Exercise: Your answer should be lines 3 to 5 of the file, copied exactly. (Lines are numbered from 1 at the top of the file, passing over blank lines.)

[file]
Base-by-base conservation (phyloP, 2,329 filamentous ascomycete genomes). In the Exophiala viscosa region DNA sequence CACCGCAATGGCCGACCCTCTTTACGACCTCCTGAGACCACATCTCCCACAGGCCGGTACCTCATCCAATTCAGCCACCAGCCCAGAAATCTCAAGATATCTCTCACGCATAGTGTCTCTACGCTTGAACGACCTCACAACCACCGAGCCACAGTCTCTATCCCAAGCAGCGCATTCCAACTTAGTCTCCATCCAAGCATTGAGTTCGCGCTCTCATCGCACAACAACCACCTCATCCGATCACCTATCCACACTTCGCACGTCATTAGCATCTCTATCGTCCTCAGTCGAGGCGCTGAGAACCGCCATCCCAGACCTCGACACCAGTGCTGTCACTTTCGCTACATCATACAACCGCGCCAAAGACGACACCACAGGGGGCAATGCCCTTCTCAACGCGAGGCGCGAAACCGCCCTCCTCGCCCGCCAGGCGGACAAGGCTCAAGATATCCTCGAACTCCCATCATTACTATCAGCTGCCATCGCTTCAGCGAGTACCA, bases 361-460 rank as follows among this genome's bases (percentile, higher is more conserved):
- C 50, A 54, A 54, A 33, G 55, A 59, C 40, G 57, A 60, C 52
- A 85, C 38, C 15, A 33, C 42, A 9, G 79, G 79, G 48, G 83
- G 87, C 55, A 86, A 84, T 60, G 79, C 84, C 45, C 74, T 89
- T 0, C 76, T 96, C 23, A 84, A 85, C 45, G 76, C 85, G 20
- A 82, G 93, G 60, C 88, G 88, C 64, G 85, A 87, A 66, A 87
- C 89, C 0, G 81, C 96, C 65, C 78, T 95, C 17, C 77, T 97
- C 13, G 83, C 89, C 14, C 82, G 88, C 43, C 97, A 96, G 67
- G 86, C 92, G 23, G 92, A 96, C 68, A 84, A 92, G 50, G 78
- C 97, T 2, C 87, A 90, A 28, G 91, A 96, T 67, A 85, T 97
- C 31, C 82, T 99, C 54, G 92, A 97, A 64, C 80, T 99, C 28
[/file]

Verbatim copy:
- A 85, C 38, C 15, A 33, C 42, A 9, G 79, G 79, G 48, G 83
- G 87, C 55, A 86, A 84, T 60, G 79, C 84, C 45, C 74, T 89
- T 0, C 76, T 96, C 23, A 84, A 85, C 45, G 76, C 85, G 20